Dealing With Lice Right The First Time

No one likes finding out that their child has lice, but what is worse is finding out that the treatment you did to get rid of the lice didn’t work. Lice Happens understands the frustration parents feel when it comes to dealing with lice quickly and effectively. You want to put the problem behind you as soon as possible—we get it, we’re parents too!

Best Treatments

We wish we could say that there is some magic shortcut for dealing with lice. Unfortunately there isn’t. However, we have uncovered what we think is the most effective treatment for head lice, which will result in you ridding your child of the issue.

We start with a thorough combing of your child’s hair, using a metal nit-comb and our non-toxic, pesticide-free enzyme product. This product not only makes the combing process easier, it also helps you see the lice, nymphs or nits. Finally, follow-up combing every day for two weeks will help insure that there is no re-infestation due to any hatched nymphs or nits that might have been missed during that first comb through.

Their Back!

Think you have a re-infestation of lice? All too often, your child hasn’t been exposed to lice again. Rather, the previous treatment may not have been meticulous enough. Although there is the possibility that the lice have become resistant to any chemicals in the over-the-counter treatment you used, typically what causes lice to come back is they never completely went away. If the hair is not combed with a high-quality nit comb every day for two weeks, any nits or hatched nymphs can mature and cause the lice cycle to repeat.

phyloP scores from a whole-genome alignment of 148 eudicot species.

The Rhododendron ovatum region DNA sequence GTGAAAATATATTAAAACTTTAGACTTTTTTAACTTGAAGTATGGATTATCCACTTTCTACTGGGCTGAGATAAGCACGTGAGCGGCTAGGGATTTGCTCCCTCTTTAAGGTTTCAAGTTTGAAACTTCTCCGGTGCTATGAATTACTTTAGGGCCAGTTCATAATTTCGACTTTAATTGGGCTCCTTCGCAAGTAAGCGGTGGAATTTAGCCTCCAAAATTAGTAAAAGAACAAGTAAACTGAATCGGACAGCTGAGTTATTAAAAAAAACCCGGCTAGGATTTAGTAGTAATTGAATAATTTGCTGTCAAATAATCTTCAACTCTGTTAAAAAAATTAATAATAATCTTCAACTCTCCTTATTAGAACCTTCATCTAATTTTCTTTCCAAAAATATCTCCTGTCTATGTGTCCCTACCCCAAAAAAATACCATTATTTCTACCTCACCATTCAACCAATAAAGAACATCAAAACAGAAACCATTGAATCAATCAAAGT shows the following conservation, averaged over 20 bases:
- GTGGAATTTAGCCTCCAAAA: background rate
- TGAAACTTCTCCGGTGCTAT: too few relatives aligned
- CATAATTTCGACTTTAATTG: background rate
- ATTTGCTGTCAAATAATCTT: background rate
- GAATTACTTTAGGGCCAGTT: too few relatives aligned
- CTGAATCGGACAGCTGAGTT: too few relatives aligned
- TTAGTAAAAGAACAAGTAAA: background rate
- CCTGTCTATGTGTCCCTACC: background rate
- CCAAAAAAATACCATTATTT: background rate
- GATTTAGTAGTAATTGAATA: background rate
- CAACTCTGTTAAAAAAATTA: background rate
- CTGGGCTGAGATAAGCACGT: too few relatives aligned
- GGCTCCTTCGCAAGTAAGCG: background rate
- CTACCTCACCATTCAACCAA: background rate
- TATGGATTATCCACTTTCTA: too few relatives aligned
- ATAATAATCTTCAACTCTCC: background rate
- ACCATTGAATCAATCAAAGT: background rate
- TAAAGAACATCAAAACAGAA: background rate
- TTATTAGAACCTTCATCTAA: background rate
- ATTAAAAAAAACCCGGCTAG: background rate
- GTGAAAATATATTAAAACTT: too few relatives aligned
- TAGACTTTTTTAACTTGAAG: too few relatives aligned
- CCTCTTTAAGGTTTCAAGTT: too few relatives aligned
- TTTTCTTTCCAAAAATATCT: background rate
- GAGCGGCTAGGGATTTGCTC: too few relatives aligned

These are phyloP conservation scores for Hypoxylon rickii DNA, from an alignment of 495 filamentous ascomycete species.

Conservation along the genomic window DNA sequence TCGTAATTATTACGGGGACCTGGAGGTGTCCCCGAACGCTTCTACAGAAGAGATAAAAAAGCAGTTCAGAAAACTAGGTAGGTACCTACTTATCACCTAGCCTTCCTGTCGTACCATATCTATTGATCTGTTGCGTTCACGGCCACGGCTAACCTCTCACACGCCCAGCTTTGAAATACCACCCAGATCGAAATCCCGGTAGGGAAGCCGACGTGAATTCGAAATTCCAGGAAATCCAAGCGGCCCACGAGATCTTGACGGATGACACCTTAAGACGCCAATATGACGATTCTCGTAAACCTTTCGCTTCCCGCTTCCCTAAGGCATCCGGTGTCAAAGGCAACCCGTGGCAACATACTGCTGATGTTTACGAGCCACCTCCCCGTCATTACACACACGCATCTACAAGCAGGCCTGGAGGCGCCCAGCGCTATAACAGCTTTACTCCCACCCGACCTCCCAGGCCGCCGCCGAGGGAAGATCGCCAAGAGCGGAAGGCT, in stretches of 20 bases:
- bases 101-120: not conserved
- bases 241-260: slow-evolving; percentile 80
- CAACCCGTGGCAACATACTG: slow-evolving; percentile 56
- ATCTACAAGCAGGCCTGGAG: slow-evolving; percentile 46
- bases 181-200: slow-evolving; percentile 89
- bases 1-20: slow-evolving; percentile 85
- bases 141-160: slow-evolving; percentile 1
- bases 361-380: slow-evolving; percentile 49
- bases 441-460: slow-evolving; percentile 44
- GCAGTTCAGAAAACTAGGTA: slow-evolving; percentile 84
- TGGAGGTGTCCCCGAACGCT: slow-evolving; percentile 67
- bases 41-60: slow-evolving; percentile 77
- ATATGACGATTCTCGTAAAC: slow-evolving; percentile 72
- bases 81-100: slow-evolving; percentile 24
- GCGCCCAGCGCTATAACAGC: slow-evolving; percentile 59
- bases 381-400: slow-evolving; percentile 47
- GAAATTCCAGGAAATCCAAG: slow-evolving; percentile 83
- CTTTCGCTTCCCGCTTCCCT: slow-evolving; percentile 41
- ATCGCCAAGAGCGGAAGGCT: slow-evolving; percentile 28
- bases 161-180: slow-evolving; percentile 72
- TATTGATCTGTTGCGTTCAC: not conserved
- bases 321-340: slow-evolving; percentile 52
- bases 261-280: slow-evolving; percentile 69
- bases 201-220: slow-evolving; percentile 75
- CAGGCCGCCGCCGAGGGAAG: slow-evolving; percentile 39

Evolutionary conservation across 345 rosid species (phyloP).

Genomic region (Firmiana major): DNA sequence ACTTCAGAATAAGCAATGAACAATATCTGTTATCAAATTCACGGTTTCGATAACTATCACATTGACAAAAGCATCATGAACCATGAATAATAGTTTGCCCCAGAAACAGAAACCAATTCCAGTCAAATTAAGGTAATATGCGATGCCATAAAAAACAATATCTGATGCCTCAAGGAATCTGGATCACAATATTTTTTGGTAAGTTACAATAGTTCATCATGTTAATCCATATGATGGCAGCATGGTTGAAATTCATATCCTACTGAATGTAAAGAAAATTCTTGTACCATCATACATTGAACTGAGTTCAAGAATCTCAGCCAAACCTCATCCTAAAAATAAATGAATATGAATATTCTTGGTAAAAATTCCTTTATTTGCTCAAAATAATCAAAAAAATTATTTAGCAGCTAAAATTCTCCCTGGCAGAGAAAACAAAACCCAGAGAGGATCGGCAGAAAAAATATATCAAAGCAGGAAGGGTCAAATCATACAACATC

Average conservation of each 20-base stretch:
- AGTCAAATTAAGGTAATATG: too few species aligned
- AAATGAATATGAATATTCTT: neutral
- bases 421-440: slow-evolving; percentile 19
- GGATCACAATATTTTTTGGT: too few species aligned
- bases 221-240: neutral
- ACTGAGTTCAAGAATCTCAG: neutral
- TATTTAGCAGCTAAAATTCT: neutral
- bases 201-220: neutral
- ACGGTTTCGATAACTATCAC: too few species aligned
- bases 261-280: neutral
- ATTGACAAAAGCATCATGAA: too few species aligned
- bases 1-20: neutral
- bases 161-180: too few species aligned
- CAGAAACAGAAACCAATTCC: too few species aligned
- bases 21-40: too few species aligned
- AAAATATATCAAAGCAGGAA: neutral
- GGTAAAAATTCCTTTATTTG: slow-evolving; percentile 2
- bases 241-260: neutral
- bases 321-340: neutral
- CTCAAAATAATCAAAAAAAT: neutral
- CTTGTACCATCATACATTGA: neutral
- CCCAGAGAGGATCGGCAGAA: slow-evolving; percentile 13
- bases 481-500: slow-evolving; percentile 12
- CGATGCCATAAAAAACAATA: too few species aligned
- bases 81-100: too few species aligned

Final Tips

You’ve done your daily combing for two weeks. Now you want to insure that you never have to deal with lice again. How? Weekly screenings using your high-quality metal nit comb is a great way to check and insure your kids are nit free.

Also, teach your children to avoid sharing personal items such as brushes or combs. They also shouldn’t have head-to-head contact with other children. When you share these instructions, try to not give them the impression that appropriate contact with an infested or formerly infested child is bad. There is a lot of stigma associated with lice, and you don’t want to add to anything that child and his/her family is enduring while they deal with their own lice infestation.